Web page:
The Old Growth Loop

Length 1.4 miles · Climbing 350 ft
California > > The Forest of Nisene Marks State Park

The Old Growth Loop

At the southern tip of Nisene Marks is a little patch of old-growth redwoods in a small ravine, part of a property known as Marcel’s Forest that was added to the park in 1997. Five big trees are scattered throughout the ravine, growing among smaller redwoods. The short Old Growth Loop Trail circles around the ravine, providing an easy and interesting loop hike.

The old-growth trees are a dull brown color and tend to be somewhat gnarled, lacking the strikingly arrow-straight trunks that normally characterize old-growth redwoods. Overall the grove isn’t nearly as impressive or scenic as the old-growth groves at Big Basin, Henry Cowell, or even Heritage Grove.

The trail is accessed by a seasonal bridge that is installed from May through October.

Click map to enlarge; click again to show all trails and roads
Part of the Henry Cowell, Wilder Ranch, and Nisene Marks trail map from Redwood Hikes Press (2016)

Hike description

Here’s the trailhead location in Google Maps or Google Street View.

Start at the parking lot next to the entrance station. Three trails branch out from the north end of the lot; take the middle branch, following the signs to the old growth loop.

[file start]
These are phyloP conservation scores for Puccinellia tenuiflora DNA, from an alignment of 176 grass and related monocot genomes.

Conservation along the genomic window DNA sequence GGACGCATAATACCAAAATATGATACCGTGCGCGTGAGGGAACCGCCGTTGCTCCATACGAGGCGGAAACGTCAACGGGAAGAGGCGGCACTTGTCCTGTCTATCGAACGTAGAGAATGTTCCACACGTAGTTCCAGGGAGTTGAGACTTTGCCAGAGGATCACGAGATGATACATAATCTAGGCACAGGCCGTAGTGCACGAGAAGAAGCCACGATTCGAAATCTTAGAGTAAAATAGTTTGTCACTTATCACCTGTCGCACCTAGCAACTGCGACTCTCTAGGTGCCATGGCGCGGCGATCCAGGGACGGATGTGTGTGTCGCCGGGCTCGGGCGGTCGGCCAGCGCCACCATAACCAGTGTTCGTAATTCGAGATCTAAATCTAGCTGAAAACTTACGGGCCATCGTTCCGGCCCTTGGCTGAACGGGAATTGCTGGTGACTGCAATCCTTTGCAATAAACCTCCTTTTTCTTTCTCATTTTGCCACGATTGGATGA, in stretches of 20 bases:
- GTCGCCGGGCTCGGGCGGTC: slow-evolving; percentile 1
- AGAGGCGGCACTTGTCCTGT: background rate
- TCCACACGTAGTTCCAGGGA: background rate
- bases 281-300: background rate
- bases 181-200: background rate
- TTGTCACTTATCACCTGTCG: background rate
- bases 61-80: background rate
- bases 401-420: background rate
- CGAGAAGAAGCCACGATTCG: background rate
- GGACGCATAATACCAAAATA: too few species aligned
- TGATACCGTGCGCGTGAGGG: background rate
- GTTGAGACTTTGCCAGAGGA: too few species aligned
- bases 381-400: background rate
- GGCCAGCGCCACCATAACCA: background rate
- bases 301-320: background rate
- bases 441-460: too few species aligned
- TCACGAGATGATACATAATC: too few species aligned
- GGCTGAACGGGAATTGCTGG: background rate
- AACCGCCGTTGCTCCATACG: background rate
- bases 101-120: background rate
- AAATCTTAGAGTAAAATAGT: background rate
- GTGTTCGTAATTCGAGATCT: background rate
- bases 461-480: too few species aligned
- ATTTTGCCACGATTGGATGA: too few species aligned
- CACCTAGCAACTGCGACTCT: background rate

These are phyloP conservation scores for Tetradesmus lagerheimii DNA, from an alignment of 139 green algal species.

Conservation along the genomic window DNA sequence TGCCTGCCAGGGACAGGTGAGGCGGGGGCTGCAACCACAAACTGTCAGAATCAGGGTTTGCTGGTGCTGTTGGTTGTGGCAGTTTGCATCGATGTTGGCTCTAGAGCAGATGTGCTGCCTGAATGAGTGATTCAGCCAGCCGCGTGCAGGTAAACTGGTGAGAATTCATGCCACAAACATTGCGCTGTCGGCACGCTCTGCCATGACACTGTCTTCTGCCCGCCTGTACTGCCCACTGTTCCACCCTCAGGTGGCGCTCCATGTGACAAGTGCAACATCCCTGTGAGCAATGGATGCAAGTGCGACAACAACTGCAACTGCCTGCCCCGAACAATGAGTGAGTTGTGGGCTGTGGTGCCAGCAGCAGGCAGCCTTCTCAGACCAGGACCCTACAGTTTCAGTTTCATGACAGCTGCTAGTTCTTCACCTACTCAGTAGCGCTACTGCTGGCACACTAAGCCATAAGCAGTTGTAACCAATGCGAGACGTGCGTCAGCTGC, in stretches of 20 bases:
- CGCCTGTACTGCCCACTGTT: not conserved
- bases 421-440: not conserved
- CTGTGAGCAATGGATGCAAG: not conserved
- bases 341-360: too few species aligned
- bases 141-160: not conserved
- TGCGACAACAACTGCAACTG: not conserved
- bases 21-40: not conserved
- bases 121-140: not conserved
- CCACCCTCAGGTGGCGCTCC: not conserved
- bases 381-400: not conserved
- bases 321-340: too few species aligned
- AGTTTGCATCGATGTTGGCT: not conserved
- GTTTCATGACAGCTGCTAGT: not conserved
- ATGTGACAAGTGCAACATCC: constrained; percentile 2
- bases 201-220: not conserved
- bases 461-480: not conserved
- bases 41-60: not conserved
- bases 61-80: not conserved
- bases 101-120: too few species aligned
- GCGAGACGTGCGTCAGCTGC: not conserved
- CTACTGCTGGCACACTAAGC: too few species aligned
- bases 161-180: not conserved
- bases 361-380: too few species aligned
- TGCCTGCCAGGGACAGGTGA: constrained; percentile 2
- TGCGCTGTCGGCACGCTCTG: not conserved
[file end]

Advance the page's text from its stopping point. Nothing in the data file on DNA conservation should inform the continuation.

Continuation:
After turning left and then right, descend by a series of steps to Aptos Creek. In winter it may not be possible to cross the creek. The trail climbs the slope on the other side of the creek. The woods have been logged in this area. A short side trail leads a few feet to the Twisted Grove, a cluster of small, gnarled redwoods.

The Old Growth Loop

The old-growth redwoods begin just after the Twisted Grove, as the trail draws alongside a small ravine. The redwoods seem to be naturally confined to the ravine; on the right side of the trail is a tanoak forest. Four big trees are scattered throughout the ravine, including one that has had its top broken off but is still alive.

A second side trail, now heavily eroded and impassible, descends to the now-fallen Advocate Tree, which was by far the biggest tree in the grove and the only one of truly impressive size until it fell in January 2017. The redwood grew at the base of a steep slope next to Aptos Creek. Its location always seemed odd; it was in a somewhat disheveled-looking wood, somewhat isolated from the main group of redwoods, although a second, slightly smaller redwood grows a few yards away.

The main trail descends to a footbridge in an ivy-choked ravine, then there’s a steep descent back to the river.

The Advocate Tree


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